Scarlatti (1659-1725) impressed the aria or principal song, from which time melody began to receive that attention which led finally to its being the principal constituent in Italian opera. Lotti, Caldara, Gasparini, Jommelli, Porporo, and Buononcini, who followed, all gave prominence to the soloists at the cost of the chorus and other concerted pieces, thus leading steadily up to the great scenas which Verdi created.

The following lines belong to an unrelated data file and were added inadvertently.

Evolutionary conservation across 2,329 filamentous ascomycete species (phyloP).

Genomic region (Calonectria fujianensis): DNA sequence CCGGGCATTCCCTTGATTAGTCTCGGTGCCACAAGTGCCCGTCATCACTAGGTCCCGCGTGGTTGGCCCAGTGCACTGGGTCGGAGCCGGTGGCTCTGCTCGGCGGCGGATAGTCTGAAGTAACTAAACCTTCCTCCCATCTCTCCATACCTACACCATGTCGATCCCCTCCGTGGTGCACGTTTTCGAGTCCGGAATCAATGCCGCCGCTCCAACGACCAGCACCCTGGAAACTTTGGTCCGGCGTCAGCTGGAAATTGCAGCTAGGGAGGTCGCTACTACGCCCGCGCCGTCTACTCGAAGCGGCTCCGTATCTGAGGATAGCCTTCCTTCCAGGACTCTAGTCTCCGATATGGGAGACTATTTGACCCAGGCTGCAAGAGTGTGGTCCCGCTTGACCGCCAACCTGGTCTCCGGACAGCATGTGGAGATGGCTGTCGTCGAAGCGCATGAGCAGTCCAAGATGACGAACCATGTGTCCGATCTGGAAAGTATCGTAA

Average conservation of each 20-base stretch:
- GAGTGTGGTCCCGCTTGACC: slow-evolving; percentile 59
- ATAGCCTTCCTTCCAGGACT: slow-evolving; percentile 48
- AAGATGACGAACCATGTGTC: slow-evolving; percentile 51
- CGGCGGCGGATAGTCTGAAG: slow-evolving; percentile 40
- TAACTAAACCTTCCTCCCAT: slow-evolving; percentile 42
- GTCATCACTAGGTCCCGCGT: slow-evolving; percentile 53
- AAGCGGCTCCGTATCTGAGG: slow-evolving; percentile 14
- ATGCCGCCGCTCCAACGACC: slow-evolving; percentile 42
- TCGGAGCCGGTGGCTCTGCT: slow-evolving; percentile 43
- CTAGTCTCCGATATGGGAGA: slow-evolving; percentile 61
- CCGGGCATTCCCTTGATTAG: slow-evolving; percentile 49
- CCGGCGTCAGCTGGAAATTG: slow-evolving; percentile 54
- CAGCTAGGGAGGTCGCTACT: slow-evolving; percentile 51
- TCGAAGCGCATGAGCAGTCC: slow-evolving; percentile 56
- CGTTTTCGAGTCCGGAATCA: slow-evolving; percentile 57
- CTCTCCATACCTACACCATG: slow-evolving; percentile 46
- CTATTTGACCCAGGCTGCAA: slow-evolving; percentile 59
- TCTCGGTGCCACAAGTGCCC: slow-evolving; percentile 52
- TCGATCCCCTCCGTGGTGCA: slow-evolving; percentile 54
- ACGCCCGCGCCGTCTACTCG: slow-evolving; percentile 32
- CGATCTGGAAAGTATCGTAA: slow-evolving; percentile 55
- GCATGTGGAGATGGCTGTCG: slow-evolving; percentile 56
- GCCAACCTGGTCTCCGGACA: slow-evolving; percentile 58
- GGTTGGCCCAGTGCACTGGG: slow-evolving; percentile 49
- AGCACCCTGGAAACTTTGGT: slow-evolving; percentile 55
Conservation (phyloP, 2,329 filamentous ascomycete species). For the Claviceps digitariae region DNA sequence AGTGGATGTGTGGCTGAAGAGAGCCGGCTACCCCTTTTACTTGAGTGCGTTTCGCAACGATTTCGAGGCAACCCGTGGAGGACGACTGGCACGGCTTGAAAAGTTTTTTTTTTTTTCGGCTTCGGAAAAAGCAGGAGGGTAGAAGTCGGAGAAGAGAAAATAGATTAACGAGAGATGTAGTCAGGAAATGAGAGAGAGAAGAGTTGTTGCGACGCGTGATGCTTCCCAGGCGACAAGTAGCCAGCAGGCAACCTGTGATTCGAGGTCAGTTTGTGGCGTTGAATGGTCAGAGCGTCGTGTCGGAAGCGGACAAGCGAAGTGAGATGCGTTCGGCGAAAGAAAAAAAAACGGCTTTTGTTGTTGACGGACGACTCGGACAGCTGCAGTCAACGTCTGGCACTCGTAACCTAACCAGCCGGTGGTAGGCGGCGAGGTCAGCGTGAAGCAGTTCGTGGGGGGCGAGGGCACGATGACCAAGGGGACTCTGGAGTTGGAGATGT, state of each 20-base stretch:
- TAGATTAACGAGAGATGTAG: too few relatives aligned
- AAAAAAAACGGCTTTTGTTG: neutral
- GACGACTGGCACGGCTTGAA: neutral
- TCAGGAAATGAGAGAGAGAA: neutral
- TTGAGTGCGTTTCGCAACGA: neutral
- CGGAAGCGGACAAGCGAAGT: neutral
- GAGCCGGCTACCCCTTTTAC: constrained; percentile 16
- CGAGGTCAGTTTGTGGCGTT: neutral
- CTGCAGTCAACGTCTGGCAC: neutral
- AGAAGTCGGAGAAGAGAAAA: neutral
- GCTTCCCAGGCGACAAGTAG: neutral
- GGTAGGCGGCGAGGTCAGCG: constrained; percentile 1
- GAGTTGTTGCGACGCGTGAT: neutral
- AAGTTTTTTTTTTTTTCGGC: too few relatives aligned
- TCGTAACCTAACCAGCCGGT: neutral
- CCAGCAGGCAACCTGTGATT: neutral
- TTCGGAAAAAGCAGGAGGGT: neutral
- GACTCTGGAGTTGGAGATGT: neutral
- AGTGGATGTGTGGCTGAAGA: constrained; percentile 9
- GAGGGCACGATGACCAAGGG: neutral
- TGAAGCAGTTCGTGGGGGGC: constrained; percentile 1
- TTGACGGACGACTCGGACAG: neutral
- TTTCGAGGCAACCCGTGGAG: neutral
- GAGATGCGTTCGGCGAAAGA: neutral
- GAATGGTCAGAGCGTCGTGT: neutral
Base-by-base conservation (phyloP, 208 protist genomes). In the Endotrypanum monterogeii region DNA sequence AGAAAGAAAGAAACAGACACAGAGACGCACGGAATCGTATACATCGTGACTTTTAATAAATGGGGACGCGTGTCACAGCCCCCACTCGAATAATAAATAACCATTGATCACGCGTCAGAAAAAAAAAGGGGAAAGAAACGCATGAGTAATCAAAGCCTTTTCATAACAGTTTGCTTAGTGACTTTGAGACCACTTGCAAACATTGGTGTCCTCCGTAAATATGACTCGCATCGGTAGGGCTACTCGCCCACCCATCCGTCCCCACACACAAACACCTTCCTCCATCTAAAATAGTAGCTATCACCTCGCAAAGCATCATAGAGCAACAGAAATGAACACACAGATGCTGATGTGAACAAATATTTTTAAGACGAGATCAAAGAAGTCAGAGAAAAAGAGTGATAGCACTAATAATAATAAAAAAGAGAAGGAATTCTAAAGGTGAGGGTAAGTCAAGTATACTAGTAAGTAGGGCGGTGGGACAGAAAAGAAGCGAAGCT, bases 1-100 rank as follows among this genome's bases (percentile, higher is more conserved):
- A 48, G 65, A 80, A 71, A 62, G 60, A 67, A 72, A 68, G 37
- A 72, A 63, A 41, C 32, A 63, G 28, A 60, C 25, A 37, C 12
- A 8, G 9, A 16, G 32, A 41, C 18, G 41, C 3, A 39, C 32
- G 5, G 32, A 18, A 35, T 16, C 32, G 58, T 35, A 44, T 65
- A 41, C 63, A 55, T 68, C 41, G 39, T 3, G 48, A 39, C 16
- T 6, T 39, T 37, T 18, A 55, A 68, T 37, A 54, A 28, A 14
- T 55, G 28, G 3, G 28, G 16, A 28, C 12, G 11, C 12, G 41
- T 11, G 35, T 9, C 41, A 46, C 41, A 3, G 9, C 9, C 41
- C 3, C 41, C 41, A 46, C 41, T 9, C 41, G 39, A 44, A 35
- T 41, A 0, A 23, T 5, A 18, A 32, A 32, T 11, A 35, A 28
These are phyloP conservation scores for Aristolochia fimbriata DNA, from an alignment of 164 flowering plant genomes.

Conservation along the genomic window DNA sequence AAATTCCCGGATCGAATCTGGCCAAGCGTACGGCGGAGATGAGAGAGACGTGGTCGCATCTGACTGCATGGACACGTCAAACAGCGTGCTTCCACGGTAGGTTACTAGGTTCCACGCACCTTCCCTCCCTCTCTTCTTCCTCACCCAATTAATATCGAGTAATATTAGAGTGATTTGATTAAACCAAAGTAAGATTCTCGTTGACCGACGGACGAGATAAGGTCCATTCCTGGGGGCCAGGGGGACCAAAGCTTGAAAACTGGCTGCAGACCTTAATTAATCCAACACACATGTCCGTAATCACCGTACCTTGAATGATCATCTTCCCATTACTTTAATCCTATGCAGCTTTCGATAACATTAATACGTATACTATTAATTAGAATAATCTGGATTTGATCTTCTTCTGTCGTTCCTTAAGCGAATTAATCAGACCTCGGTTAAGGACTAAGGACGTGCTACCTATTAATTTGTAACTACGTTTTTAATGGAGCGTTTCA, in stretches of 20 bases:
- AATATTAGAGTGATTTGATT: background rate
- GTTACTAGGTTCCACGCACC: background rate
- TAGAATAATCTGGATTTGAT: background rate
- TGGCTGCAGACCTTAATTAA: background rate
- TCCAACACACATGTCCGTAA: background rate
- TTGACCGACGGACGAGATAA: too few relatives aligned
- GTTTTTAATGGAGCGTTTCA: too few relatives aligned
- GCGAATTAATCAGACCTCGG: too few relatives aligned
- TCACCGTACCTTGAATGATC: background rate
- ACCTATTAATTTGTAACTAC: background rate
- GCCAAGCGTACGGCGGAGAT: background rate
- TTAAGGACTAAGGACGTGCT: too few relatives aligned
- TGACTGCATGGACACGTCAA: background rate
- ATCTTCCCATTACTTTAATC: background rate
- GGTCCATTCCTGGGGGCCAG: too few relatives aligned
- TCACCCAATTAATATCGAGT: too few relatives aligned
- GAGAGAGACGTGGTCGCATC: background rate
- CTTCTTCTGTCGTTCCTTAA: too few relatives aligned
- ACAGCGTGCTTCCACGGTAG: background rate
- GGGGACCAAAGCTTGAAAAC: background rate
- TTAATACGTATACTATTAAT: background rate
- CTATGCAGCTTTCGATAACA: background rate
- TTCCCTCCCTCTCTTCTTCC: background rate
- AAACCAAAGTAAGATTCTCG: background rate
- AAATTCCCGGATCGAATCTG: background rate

Gluck (1714-1787) came with a regenerating mission. A century and a half's growth of opera in Italy had reduced it to a mere exhibition of singing, and to restore it to something of an embodiment of all the arts-architecture, painting, poetry, music, and dancing-was Gluck's mission. His reformed style, as given in Orfeo (1762), and later in Alceste (1767), certainly justified his demand for reform, and will always entitle him to be called "the saviour of opera." His influence bore more upon the French opera than the Italian, however, and it was left to his great contemporary Piccini (1728-1800) to bring the old Italian model up to the date of Gluck's new style. To this end he effected improvements in the arias, duets, and vocal pieces, curtailed the repeats, employed several themes instead of one for his finali, all of which tended to put a new complexion on Italian opera. Then arose Spontini (1784-1851), who advanced the dramatic side of opera; Rossini (1792-1868), insisting upon larger choruses and the strengthening of the wind and brass department of the orchestra; with, finally, Donizetti (1797-1848), and Bellini (1802-1835), whose melodic exuberance simply embarrassed and vitiated Italian opera.